by a woman, Arianrhod by name.  The medieval tale of Kulwch and Olwen tells of groups
 of women warriors living together in secret societies.  In the thirteenth century, it was written
that the Grail knight Percival gained his skill at arms from
three weeks of training with nine priestesses.  

Entire books have been written on the subject of historical women warriors, women such
as Boudika, the Celtic Queen who united the tribes of Britain against the Romans in 61 A.D.,
leading the battle from her brightly-painted war chariot.  Or the women warriors of Mythology,
such as Hippolyta, the Queen of the Amazons, who fought hand to hand against Theseus,
 the King of Athens.  Or the Shield Maiden Freya of Scandinavian lore.
 
My task here is not to cover them all, only to affirm that, yes, women have done these things
as far back in history as you care to look.  Long before feminism, women stepped into men's attire
(including shining armor) and took sword in hand (figuratively or literally), weilding the
weapons of war in defence of home, hearth, King, Queen, nation or political ideal. 
The GI Jane dilemma about "women in combat" which has come to the fore-front during
 the war in Iraq is really nothing new.  In the year 697, the Christian clergy was so alarmed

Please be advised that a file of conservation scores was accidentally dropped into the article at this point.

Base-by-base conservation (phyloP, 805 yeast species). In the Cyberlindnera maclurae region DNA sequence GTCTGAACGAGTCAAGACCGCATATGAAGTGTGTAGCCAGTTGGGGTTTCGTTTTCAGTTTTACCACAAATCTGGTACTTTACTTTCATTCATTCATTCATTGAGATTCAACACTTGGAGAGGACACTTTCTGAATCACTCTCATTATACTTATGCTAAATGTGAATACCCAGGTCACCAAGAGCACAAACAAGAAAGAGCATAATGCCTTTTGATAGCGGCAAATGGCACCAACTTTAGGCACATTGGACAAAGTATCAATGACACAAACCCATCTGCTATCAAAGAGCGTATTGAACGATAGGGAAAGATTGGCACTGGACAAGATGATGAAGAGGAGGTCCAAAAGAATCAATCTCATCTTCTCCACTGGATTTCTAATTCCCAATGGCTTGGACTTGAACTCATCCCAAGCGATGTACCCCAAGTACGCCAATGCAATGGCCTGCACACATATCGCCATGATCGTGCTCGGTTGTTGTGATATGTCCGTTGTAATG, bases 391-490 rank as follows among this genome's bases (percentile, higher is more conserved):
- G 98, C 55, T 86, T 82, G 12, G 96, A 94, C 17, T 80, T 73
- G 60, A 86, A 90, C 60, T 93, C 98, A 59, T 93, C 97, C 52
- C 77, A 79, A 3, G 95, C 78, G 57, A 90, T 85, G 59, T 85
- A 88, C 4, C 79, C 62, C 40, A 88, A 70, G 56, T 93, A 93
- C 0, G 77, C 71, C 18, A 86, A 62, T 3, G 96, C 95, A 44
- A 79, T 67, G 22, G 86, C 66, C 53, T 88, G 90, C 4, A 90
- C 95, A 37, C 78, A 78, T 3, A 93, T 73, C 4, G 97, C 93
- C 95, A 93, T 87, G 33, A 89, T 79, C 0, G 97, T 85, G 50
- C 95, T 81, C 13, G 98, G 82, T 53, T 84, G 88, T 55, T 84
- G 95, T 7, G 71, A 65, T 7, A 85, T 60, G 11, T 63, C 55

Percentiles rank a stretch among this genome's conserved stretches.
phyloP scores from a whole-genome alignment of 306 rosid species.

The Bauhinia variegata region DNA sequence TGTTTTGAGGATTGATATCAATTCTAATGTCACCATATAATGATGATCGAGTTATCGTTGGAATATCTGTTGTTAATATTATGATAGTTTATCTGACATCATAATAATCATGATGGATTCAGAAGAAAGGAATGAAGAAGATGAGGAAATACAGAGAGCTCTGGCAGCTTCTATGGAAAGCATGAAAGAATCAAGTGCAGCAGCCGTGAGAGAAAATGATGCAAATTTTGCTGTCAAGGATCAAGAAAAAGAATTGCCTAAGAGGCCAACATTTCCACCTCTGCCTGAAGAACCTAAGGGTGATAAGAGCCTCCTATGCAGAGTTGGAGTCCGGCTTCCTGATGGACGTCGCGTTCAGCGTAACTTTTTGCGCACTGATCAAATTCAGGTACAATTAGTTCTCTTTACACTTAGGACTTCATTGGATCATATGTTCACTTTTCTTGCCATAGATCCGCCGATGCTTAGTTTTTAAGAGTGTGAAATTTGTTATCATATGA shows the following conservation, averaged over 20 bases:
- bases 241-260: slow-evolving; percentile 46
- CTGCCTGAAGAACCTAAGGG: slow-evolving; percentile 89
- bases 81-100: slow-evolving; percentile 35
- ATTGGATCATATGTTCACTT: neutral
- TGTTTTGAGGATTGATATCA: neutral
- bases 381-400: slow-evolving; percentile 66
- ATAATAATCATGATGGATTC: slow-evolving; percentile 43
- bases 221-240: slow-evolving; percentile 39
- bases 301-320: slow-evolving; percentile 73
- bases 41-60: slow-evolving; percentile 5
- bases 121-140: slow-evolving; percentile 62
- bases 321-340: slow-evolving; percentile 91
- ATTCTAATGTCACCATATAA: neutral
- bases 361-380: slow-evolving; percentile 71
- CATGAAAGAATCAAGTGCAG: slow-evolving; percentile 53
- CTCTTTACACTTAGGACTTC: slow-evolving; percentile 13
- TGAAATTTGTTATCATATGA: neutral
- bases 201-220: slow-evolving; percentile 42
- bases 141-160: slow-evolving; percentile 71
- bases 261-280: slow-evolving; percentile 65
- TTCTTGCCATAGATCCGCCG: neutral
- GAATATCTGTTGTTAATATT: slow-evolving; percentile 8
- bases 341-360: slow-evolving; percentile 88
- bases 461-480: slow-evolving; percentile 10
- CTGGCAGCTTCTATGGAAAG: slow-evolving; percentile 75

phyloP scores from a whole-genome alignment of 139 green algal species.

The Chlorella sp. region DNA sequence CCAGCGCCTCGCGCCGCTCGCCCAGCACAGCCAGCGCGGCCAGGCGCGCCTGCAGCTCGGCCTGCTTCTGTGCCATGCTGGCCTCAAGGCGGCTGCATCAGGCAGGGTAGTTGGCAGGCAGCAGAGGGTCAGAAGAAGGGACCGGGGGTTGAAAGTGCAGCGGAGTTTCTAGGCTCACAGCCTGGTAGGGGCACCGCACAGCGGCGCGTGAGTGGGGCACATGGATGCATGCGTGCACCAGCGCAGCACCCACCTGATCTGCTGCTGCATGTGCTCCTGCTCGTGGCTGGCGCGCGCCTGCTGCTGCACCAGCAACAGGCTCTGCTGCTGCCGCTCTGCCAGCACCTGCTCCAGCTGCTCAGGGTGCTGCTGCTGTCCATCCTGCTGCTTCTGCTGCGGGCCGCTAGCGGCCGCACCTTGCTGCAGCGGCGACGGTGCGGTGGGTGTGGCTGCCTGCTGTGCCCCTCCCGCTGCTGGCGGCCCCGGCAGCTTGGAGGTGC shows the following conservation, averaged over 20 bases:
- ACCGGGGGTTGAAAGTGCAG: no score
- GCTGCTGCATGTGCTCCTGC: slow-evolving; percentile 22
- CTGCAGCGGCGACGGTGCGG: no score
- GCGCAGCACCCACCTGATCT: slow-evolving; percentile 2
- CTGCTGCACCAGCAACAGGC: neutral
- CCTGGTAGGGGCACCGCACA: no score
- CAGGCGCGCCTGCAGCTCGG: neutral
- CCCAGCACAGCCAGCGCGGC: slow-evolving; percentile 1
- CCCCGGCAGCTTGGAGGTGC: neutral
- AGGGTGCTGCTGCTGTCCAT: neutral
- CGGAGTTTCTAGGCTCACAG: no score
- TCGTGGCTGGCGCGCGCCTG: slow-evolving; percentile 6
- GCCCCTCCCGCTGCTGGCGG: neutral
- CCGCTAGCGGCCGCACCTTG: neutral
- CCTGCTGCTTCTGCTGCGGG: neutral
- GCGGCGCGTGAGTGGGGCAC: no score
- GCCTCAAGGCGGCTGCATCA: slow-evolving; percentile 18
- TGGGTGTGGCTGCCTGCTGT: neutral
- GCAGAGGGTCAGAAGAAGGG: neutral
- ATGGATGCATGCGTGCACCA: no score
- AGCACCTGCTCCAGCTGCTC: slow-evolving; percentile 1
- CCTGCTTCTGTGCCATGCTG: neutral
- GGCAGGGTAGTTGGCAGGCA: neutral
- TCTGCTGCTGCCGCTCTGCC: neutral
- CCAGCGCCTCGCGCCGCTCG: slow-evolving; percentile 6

by British women marching off to war that they established a law,
the Cain Adamnan, which forbade it.

As we research the lives of women in other time periods, learning about their
challenges and their triumphs, it is good to recognize the freedom we have today in the
Western world, the freedom to choose how we what to live, what work we want to
do, whom we want to marry or not marry at all, how we want to dress, and all the other
freedoms that go along with the "pursuit of happiness," as America's Founders put it.

There are those in the world today who would take those freedoms away from us, and send us
back into the dark times of being merely the property of men to do with as they choose.
We must recognize this truth and be prepared to stand up for women's freedom.


Women living under Sharia law in the Middle East

If you have questions about anything on this webpage or wish to add your own opinions
or perspective on the subject of women in Chivalry, women's rights, women warriors in history
or another pertinent subject, join me on my weblog, www.blog.21stcenturychivalry.com Coming soon.

email: armsmere@21stcenturychivalry.com

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Copyright 2007, Amy Farrell